I tried writing for years. I had ideas but every time I thought I might write some down, I’d bog down and lose interest after just a few pages. Short stories seemed an easier route, but there are two things wrong with a short story. One, they are difficult to market — i.e. does anyone really make money writing short stories? Two, they are more difficult to master. On the surface, they seem easier because they are, well, short. A novel is long. But the length of a novel allows an author to more fully develop characters and more fully develop the story. In a short story, all of that has to occur in a very short space of time. I have a degree in English. I’ve studied both. There are a lot of really good novels. There are few really good short stories. There are adequate and interesting short stories, but really successful and masterfully crafted short stories. It is a fine art.
In short, it doesn’t matter … both are difficult. The one caveat, one must WRITE.
In 2010, I came across a book at Goodwill. NO PLOT, NO PROBLEM, by Chris Baty, promised that one could write a novel in 30 days. I was skeptical. I leafed through the book and thought to myself, well, I’ll give this a try. Just a few pages in, I saw that it revolved around some sort of vaguely referenced “contest” called National Novel Writing Month, or NaNoWriMo for short. Curious, I read on, trying to find out — just when IS this month? I found out it was November. I was reading this on November 30. Late again, I thought to myself.
Ah, but as I read the history of the event and the philosophies that were at its core, I began to realize, some of this made sense. I studied this book all through December and wanted to try it. November was a long time away … but I thought January looms just a few days away. Why not do it all by myself in January. So, in 2011, my new years resolution was to write a 50,000-word NaNoWriMo-style novel in January.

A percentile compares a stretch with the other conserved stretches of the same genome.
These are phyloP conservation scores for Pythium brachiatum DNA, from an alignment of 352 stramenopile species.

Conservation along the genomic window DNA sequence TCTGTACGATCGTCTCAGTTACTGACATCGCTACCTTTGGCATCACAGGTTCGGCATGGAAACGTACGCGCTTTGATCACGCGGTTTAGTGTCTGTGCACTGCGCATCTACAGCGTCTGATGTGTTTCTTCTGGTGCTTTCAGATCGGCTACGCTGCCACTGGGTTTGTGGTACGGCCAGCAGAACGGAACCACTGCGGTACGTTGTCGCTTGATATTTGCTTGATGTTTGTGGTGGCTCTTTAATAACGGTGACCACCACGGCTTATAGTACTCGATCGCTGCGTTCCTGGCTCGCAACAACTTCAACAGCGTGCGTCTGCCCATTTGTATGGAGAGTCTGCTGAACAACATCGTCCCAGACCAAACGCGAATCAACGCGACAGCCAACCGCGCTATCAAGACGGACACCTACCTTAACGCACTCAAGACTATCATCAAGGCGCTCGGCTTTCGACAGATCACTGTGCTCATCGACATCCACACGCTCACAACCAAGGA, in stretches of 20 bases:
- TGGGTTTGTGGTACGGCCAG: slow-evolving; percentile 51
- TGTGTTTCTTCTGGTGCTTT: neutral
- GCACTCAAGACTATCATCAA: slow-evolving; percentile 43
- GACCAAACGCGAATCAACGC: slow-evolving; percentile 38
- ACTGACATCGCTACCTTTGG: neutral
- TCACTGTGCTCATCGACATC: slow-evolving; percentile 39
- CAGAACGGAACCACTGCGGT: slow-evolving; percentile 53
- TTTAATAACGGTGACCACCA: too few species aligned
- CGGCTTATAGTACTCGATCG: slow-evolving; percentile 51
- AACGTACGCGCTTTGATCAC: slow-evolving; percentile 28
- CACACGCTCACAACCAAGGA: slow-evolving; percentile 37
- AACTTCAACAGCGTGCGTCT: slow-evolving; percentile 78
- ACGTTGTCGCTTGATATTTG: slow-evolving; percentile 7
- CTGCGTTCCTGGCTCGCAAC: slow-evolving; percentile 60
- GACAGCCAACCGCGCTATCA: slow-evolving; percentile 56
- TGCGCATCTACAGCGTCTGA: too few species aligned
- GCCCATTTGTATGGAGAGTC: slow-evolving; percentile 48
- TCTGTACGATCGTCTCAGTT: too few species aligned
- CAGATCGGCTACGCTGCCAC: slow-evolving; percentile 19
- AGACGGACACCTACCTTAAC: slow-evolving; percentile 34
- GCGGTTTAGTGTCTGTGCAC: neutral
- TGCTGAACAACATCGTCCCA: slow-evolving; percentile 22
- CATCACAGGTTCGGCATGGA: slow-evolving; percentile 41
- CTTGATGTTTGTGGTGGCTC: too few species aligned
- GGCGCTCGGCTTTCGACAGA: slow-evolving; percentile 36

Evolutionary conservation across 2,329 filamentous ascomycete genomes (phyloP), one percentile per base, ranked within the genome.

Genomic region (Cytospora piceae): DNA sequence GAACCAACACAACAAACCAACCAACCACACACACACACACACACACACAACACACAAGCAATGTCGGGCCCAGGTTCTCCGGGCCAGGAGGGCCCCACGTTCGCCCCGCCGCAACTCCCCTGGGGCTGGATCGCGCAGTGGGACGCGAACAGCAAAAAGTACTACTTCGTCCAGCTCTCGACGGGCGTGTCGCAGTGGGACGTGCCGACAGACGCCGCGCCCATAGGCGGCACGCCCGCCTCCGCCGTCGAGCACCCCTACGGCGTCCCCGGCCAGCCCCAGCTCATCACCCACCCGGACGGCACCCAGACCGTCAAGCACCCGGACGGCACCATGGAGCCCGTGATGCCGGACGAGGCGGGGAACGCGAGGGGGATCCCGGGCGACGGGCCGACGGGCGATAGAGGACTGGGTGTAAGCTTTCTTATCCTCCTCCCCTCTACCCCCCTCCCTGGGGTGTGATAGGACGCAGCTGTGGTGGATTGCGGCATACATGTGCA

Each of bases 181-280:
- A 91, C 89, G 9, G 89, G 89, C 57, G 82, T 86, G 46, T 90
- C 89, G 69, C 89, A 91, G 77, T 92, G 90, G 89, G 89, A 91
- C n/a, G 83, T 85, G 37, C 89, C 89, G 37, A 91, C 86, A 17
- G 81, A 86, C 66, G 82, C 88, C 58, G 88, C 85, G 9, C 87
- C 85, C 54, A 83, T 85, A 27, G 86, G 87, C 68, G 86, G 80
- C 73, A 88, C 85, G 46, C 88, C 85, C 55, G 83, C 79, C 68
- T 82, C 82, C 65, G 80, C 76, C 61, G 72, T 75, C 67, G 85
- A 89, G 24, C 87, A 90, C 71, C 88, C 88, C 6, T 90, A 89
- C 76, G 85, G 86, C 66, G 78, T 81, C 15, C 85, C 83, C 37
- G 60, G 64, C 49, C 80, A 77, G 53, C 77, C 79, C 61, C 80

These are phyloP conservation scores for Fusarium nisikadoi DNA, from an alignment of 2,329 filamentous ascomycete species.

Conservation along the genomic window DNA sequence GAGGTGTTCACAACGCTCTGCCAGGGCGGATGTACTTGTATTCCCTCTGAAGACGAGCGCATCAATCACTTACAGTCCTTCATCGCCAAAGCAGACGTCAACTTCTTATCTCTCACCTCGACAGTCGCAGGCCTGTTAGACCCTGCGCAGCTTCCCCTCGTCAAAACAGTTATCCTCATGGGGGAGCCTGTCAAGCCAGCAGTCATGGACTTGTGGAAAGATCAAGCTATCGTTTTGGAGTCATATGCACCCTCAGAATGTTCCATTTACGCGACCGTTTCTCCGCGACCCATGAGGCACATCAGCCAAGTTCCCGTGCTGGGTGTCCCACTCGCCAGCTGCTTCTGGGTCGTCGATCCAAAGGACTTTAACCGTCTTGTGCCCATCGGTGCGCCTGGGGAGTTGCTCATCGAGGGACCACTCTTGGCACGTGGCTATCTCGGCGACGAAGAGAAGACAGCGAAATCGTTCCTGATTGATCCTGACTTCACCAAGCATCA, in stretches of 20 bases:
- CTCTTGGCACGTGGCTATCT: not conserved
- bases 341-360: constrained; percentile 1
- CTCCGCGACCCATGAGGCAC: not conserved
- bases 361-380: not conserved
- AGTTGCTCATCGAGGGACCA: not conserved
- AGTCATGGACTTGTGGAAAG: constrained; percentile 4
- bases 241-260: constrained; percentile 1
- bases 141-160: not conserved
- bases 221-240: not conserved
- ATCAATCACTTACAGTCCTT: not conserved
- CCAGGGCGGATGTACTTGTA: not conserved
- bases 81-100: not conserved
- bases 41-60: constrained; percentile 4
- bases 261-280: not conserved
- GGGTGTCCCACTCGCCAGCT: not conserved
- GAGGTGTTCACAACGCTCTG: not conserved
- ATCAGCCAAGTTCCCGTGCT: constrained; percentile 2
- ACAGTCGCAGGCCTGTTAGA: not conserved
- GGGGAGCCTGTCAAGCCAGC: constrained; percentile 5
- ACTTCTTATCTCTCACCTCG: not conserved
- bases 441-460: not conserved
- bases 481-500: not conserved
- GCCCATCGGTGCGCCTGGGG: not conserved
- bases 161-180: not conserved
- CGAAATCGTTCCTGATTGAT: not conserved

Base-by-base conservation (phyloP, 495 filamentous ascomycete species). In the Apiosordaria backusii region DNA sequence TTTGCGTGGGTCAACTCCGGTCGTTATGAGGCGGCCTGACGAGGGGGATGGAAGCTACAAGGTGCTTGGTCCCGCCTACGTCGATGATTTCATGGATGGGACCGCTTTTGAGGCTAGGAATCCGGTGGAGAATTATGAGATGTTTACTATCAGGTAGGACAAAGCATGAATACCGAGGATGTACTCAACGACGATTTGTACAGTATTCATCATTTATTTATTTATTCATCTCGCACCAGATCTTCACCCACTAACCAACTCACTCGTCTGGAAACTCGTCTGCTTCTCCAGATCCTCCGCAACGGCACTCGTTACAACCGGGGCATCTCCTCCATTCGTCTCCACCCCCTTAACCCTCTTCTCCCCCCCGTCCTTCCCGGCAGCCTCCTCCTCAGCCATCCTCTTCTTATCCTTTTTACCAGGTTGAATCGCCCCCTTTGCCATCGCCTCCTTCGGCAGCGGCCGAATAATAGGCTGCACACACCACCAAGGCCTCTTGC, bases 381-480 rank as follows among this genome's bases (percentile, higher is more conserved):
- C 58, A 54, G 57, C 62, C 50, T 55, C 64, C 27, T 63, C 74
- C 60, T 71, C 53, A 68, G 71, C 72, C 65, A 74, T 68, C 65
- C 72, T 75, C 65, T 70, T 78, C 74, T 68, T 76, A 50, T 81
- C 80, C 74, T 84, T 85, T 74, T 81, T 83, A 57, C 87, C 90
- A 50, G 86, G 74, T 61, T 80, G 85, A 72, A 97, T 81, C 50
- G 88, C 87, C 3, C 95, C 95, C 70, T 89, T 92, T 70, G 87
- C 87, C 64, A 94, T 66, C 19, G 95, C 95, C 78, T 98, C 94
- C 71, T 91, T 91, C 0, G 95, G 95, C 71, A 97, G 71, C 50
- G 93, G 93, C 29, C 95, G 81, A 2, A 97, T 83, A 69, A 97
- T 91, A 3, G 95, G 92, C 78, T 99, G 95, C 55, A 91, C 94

I dusted off one of my old ideas, worked up a short outline of how I thought the story should go, and sent my goals. January has 31 days, to November’s 30 so the daily average would be lower than traditional NaNoWriMo (which I conceded was a good thing 1612 vs 1667).
Jan 1 I plopped down and started writing and kept writing until the word count was enough. The next day I repeated. It became a routine. I wrote first thing in the morning, but my routine evolved. At first I got coffee and just started writing but I am decidedly jello-brained in the morning before that kicks in. In normal times, I watch mindless TV with that first cup. I was bogging down. I decided to get up earlier and do my normal routine, THEN write. That worked.
What I found, was that hammering out words with a goal, also worked. And it did something else. The fast pace fueled creativity. And my story was evolving. Ideas popped into my head while I was writing. Tangents cropped up, new conflicts arose. Seemingly insignificant characters moved into more major roles. Somewhere in the depths of my subconscious, multiple items seems to be meshing together like a jigsaw puzzle. I liked this.
I kept going, and as I got closer to the end of the month, and as my word count piled up, I found that … I was stoked to get back to the keyboard. I did not have a clear idea of the outcome, but I actually couldn’t wait to write each day because I was actually wanting to see what happened next.
I did it, I completed that draft, just over 50,000 words, a story with a beginning, a middle, and an end, in just 27 days. I think I averaged a little under 2000 words a day. It’s not a bad story either, but I found out there are more hurdles: revision and editing. Now that I cracked the rough draft code, I found I needed to learn a new skill … crafting the novel. THAT is the hard work. I still plan on completing that first, first draft. I always liked that story idea.
I’m at that phase now in the current NaNoWriMo … this is a sequel to my just published (2012 NaNoWriMo project, The Fever) … it’s called The Curse. I’m driving toward the conclusion … this time I do have an idea of where I’m going. I’m already considering revision steps.
It’s late to start this year but if you’ve always wanted to develop that novel idea you’ve thought about for years, you might just want to visit nanowrimo.org and plan on giving it a go next year. They have interim programs too … Camp NaNo for instance.
Understand this, if I could do it, you can do it.